November 30, 2021
As our family makes a list – and is checking it twice – of all the Christmas movies, shows, Hallmark specials, etc., that we want to see, high on our list is Burl Ives and Rudolph The Red-Nosed Reindeer.
Made in 1964, this “clay stop motion” TV special tells the story of Rudolph in a very ingenious way. With his glowing red nose, Rudolph is often treated as a freak and outcast at the North Pole. His parents try to hide their son’s uniqueness, and they are embarrassed by Rudolph’s red nose.
Mixed into this is a little elf named Hermey, who doesn’t want to be a toymaker. Instead, Hermey dreams of being a dentist. On top of all of this, there is the Island of Misfit Toys (e.g., a pink spotted elephant, a train with square wheels, and a boat that can’t float).
Burl Ives – who voices Sam the Snowman – starts the show by crooning:
Have a holly jolly Christmas
It’s the best time of the year
Now I don’t know if there’ll be snow
But have a cup of cheer
Have a holly jolly Christmas
And when you walk down the street
Say hello to friends you know
And everyone you meet
For many, Burl Ives’ singing snowman really captures the mood of this season. They would agree with other song lyrics: “It’s the most wonderful time of the year.”
But for many others, the King – Elvis Presley – hit the old proverbial nail on the head when he sang: “I’ll have a blue Christmas without you.”
For many, either because of death, COVID-19, distance, family disputes, breakups, and more, the Christmas season will feel like “down at the end of Lonely Street, at Heartbreak Hotel.” Surveys by mental health experts document the grief some people feel during this time of year.
The singer/songwriter Joni Mitchell wrote about a breakup that occurred during the holiday season. She felt doubly miserable about it because everyone around her was so merry and full of joy. She sang, “I wish I had a river I could skate away on.”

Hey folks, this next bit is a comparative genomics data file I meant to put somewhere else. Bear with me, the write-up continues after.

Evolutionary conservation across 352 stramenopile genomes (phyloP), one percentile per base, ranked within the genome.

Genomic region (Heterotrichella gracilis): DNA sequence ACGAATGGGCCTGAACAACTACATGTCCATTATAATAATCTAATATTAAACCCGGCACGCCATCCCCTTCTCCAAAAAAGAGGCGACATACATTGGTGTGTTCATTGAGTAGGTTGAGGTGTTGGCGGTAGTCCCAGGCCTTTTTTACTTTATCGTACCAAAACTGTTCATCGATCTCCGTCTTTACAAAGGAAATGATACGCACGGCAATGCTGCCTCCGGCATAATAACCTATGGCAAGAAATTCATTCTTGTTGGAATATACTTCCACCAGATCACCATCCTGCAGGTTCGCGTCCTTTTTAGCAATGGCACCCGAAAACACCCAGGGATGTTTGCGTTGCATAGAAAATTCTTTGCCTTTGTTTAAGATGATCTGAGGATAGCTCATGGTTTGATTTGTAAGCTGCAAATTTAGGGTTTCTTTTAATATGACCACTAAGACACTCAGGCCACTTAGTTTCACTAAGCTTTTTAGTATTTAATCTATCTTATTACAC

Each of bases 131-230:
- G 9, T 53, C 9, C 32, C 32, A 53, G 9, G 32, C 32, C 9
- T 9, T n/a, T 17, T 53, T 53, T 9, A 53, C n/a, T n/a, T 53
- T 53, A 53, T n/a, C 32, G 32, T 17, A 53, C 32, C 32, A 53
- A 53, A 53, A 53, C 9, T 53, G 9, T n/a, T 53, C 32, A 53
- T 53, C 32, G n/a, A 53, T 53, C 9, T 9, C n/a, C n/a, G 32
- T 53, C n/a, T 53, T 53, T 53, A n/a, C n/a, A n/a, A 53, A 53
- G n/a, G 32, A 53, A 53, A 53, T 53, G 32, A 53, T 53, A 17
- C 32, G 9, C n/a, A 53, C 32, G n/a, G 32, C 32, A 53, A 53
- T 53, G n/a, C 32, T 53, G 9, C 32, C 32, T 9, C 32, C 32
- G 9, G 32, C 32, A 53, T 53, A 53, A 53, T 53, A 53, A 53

At my old home church, Unity of Fairfax, we held something called “Blue Christmas” around this time of year. Everybody was invited, and both those who were “down” and those who were “up” would attend. Those feeling down were given several positive suggestions for coping with the Christmas blues. Those who felt up were also given some very good ideas about how to help people experiencing a “blue Christmas.”
I remember some of those sage suggestions:
- Don’t give up on gratitude: Keep writing gratitude lists – center on the many wonderful things you have.
- Enjoy what you can: A key loved one may be gone or missing from the table, but there are many great things to enjoy this time of year – from free concerts to beautiful lights.
- Be of love and service to others: The best way to get out of your garbage is to help somebody else get out of their garbage.
- When feeling the joy, pass it on: Bill W., the co-founder of Alcoholics Anonymous, was thanked by thousands of people for what he did. Bill would always respond by saying, “Pass it on!”
- You don’t have to do everything and go to every party this time of year: “No” is a complete sentence. And if you go, you don’t have to be the last one to leave.
- Remember a key Buddhist concept for Christmas: All things in this world end – even the holiday season. This can be taken two different ways. First, this pain or blue feeling will pass, and/or second, the Christmas season will not last forever. So enjoy it while you can!
- It is okay to be different and feel blue even if it seems that the rest of the world is holly and jolly.
If the truth be told, I bet even Burl Ives said “Bah, humbug” at least once in his life during the Christmas season.